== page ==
Mike (Wodehouse)/Chapter 50



The boot became the centre of attraction, the cynosure of all eyes. Mr. Downing fixed it with the piercing stare of one who feels that his brain is tottering. The headmaster looked at it with a mildly puzzled expression. Psmith, putting up his eyeglass, gazed at it with a sort of affectionate interest, as if he were waiting for it to do a trick of some kind.

Mr. Downing was the first to break the silence.

"There was paint on this boot," he said vehemently. "I tell you there was a splash of red paint across the toe. Smith will bear me out in this. Smith, you saw the paint on this boot?"

"Paint, sir!"

"What! Do you mean to tell me that you did not see it?"

"No, sir. There was no paint on this boot."

"This is foolery. I saw it with my own eyes. It was a broad splash right across the toe."

The headmaster interposed.

"You must have made a mistake, Mr. Downing. There is certainly no trace of paint on this boot. These momentary optical delusions are, I fancy, not uncommon. Any doctor will tell you——"

"I had an aunt, sir," said Psmith chattily, "who was remarkably subject——"

"It is absurd. I cannot have been mistaken," said Mr. Downing. "I am positively certain the toe of this boot was red when I found it."

"It is undoubtedly black now, Mr. Downing."

"A sort of chameleon boot," murmured Psmith.

The goaded housemaster turned on him.

"What did you say, Smith?"

"Did I speak, sir?" said Psmith, with the start of one coming suddenly out of a trance.

Mr. Downing looked searchingly at him.

"You had better be careful, Smith."

"Yes, sir."

"I strongly suspect you of having something to do with this."

"Really, Mr. Downing," said the headmaster, "that is surely improbable. Smith could scarcely have cleaned the boot on his way to my house. On one occasion I inadvertently spilt some paint on a shoe of my own. I can assure you that it does not brush off. It needs a very systematic cleaning before all traces are removed."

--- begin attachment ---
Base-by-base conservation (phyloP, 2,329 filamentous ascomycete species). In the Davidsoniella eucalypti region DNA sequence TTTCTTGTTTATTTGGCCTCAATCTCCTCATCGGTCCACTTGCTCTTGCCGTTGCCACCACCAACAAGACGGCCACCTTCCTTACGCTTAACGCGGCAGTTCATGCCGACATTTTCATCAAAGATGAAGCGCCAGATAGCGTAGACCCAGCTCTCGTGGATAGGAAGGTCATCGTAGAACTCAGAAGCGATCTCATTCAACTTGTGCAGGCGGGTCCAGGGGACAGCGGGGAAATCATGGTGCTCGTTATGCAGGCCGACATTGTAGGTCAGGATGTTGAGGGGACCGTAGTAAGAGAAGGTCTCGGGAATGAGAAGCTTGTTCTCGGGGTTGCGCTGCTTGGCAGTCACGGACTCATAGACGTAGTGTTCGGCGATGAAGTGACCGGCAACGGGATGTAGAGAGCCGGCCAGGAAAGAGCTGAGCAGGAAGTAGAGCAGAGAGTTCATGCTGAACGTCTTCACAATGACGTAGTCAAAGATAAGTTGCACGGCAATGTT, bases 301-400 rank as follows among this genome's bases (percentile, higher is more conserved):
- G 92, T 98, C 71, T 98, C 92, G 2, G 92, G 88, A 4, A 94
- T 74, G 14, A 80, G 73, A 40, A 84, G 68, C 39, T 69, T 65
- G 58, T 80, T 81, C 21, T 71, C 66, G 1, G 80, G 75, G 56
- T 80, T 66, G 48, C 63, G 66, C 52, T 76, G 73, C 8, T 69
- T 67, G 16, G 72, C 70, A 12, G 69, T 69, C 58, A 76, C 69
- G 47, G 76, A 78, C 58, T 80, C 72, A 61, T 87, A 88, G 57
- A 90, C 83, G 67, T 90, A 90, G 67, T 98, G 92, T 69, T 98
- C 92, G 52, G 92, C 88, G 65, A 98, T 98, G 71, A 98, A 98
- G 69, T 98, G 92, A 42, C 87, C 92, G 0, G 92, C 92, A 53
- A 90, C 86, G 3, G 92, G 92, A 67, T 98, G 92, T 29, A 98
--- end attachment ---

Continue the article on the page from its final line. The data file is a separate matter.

"Exactly, sir," said Psmith. "My theory, if I may——?"

"Certainly, Smith."

Psmith bowed courteously and proceeded.

"My theory, sir, is that Mr. Downing was deceived by the light and shade effects on the toe of the boot. The afternoon sun, streaming in through the window, must have shone on the boot in such a manner as to give it a momentary and fictitious aspect of redness. If Mr. Downing recollects, he did not look long at the boot. The picture on the retina of the eye, consequently, had not time to fade. I remember thinking myself, at the moment, that the boot appeared to have a certain reddish tint. The mistake——"

"Bah!" said Mr. Downing shortly.

"Well, really," said the headmaster, "it seems to me that that is the only explanation that will square with the facts. A boot that is really smeared with red paint does not become black of itself in the course of a few minutes."

"You are very right, sir," said Psmith with benevolent approval. "May I go now, sir? I am in the middle of a singularly impressive passage of Cicero's speech De Senectute."

"I am sorry that you should leave your preparation till Sunday, Smith. It is a habit of which I altogether disapprove."

"I am reading it, sir," said Psmith, with simple dignity, "for pleasure. Shall I take the boot with me, sir?"

"If Mr. Downing does not want it?"

The housemaster passed the fraudulent piece of evidence to Psmith without a word, and the latter, having included both masters in a kindly smile, left the garden.

Pedestrians who had the good fortune to be passing along the road between the housemaster's house and Mr. Outwood's at that moment saw what, if they had but known it, was a most unusual sight, the spectacle of Psmith running. Psmith's usual mode of progression was a dignified walk. He believed in the contemplative style rather than the hustling.

On this occasion, however, reckless of possible injuries to the crease of his trousers, he raced down the road, and turning in at Outwood's gate, bounded upstairs like a highly trained professional athlete.

On arriving at the study, his first act was to remove a boot from the top of the pile in the basket, place it in the small cupboard under the bookshelf, and lock the cupboard. Then he flung himself into a chair and panted.

"Brain," he said to himself approvingly, "is what one chiefly needs in matters of this kind. Without brain, where are we? In the soup, every time. The next development will be when Comrade Downing thinks it over, and is struck with the brilliant idea that it's just possible that the boot he gave me to carry and the boot I did carry were not one boot but two boots. Meanwhile——"

He dragged up another chair for his feet and picked up his novel.

He had not been reading long when there was a footstep in the passage, and Mr. Downing appeared.